By: Caroline Roethlisberger
I’m not a loud person. I rarely yell, and I’m almost never angry. But at 6:15 am every Thursday morning, you could find me on top of my equine partner belting out a guttural “Hey Up!” while chasing a clique of dude string horses refusing to run in from their night out in the pasture.
My official title at Vista Verde Ranch, a luxury guest ranch outside of Steamboat Springs, Colorado, was “wrangler”; however, I think “cowgirl” might be a more quintessential depiction of my ranch duties.
After rounding up the entire 120 horse herd, I’d grab a quick breakfast from the staff room before starting the daily assembly line at 7:30. One or two wranglers would lead the horses into the barn from the catch pen. The rest of us brushed, saddled and bridled all of the horses that would be ridden that day. A busy week of guests would require around 50 horses.
Some days, I led kid rides to play capture the flag, pan for gold in Hinman Creek or race around barrels during the Saturday rodeo. Other days, I rode out to an aspen grove for yoga or taught guests how to herd our group of heffers. On Wednesday mornings, we rode to breakfast at Homestead Cabin, and on Thursday evenings, I led a sunset ride to the mountainside for a steak dinner. When every wrangler and guest returned from their daily adventures, we untacked each horse and ran the herd back out to one of the pastures, ready to do it all again the next day.
Besides riding, I scooped a lot of manure, cleared fallen trees from the trails after storms and vetted injured horses. I even mastered driving Gretchen the Tractor. On Sundays, I became a housekeeper for the day and went to battle with the streaky glass shower door in Hinman Cabin armed with only a rag and a bottle of Windex.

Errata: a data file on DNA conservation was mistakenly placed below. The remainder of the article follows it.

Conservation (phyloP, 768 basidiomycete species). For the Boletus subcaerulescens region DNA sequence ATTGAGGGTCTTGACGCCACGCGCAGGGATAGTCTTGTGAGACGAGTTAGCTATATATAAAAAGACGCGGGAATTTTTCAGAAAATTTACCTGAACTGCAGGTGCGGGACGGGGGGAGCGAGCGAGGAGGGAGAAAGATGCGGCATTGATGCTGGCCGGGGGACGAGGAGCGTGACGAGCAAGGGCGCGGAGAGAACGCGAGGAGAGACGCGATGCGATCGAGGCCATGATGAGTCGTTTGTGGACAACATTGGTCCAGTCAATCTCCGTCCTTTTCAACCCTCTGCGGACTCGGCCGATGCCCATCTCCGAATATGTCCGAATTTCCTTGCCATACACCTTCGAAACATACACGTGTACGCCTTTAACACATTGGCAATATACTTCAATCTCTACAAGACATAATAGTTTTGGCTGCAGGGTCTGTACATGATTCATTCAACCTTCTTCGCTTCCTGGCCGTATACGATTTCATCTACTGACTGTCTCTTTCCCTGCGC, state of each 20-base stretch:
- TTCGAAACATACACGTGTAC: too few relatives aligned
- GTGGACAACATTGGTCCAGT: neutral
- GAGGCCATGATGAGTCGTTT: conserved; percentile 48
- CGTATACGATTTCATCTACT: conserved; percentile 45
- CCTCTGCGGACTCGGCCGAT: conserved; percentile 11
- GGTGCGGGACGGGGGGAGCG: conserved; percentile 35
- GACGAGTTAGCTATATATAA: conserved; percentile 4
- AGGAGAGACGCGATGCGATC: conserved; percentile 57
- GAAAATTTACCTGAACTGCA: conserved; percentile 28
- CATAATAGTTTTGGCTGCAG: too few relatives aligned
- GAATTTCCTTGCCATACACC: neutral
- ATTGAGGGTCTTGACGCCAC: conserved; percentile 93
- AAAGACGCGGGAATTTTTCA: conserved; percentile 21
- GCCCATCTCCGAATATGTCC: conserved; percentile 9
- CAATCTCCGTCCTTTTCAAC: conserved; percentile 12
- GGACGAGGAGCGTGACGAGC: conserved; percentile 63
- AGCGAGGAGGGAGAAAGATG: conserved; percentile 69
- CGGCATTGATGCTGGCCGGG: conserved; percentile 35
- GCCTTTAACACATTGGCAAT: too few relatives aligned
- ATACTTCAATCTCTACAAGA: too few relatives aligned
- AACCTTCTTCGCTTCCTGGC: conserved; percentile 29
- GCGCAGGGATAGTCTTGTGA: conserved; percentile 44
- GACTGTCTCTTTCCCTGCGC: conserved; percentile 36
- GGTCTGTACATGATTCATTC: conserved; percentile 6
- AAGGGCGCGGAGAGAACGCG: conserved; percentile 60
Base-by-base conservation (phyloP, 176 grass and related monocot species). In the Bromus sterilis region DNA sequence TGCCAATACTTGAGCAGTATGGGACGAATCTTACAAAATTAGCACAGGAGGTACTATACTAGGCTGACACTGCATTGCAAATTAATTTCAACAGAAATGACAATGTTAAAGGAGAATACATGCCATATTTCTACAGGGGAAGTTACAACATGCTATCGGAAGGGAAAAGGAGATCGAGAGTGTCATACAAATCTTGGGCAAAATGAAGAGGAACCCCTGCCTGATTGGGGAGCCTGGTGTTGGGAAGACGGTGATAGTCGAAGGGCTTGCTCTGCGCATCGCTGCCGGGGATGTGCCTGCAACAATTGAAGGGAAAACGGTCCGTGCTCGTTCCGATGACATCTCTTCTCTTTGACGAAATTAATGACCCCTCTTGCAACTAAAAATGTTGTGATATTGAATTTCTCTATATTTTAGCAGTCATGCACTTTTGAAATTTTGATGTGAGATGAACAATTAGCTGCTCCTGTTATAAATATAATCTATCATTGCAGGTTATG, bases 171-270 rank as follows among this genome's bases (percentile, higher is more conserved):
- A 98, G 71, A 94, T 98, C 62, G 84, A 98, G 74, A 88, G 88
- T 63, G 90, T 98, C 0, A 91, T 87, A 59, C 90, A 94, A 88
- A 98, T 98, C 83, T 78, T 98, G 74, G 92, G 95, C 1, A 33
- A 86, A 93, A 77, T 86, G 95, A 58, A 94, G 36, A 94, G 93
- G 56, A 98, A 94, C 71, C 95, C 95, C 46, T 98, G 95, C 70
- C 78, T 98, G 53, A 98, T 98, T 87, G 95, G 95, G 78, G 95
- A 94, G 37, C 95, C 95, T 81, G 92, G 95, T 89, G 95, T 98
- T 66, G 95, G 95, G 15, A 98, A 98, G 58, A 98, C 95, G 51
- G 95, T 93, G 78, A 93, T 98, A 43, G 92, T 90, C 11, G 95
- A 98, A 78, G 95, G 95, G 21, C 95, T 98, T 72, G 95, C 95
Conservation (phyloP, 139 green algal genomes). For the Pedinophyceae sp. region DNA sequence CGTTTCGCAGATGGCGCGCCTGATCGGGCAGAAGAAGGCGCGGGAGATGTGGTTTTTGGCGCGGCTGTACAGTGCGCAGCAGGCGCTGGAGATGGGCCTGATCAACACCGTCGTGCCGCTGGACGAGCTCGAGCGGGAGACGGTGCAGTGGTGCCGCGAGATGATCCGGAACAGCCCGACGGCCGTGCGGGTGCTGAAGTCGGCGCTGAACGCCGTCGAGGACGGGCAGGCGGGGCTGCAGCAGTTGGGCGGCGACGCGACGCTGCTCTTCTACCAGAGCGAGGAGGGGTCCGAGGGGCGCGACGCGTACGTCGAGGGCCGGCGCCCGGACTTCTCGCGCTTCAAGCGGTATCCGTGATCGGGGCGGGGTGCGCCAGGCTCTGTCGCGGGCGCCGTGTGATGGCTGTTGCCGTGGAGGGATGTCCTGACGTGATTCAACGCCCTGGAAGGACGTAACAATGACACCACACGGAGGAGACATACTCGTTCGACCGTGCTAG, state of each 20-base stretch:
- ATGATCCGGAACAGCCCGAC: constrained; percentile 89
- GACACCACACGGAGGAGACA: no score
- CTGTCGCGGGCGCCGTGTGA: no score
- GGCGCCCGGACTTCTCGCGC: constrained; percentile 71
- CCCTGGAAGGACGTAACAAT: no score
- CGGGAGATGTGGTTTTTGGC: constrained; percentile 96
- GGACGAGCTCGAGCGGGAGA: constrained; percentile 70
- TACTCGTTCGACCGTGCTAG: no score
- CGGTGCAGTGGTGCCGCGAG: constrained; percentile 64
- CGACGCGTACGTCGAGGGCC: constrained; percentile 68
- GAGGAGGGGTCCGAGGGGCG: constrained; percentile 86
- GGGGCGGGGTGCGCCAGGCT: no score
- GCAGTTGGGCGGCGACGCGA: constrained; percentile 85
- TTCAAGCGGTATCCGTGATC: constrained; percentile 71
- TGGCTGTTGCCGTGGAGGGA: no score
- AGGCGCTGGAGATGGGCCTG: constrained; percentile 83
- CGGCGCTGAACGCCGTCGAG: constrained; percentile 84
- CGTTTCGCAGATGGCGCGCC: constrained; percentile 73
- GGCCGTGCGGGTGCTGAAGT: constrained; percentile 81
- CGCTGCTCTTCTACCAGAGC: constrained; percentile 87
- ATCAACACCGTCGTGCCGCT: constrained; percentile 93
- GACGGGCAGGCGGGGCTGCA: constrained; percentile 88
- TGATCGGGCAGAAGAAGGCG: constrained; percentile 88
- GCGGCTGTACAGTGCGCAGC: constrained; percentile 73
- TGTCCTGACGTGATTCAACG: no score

After spending three months riding through the surrounding Routt National Forest, I memorized the trails, learned and taught about local wildlife and traded life stories with countless guests. My adventures often led me to “the cliffs,” Farewell Meadows, the top of Indian Hill, and my favorite lunch spot by the Elk River.
Guests either wore a huge smile or a look of sheer terror after loping a stretch of trail. Kids laughed uncontrollably as they bounced out of their saddles on top of their trotting horse. It’s hard to describe the feeling of leading a trail ride. Part of me was constantly aware of my role as the guide. I felt pressure to provide a fun but educational, relaxing yet exciting, safe and adventurous ride while fulfilling and exceeding the expectations of the vacationers paying for this authentically western ranch experience.
While this always lingered in the back of my mind, in front of me I saw a landscape littered lodgepole pines and aspens, stotting mule deer, Columbines, glacier lilies and sage brush. Just west of the Contintental Divide, the ranch hides in a valley near the Mount Zirkel Wilderness. I could not maintain anything less than the most positive attitude and sincerest gratitude for the opportunity to share my new home with each week’s visitors. I can remember experiencing long days, circumstances that tested my problem solving skills and a few surprises along the way, but mostly, I remember a summer filled with a new family, skills and memories that will last me a lifetime. If something was lost along the trail, my two pairs of sunglasses for instance, we joked that it “was lost to the Zirkels, never to be seen again”. After this summer, I can nostalgically say that my heart was also lost the Zirkels.
At the end of my Colorado summer, I traded my bootcut jeans and saddlebag for leggings and a backpack, and I drove through the monotonous Ohio cornfields to the tune of the Dixie Chick’s “Wide Open Spaces,” missing the majestic Colorado landscape I left behind. I decided that I would have to return, at least for one more taste of my ranch summer. But next time, maybe I’ll be a winter cowgirl.
Photos courtesy of Caroline Roethlisberger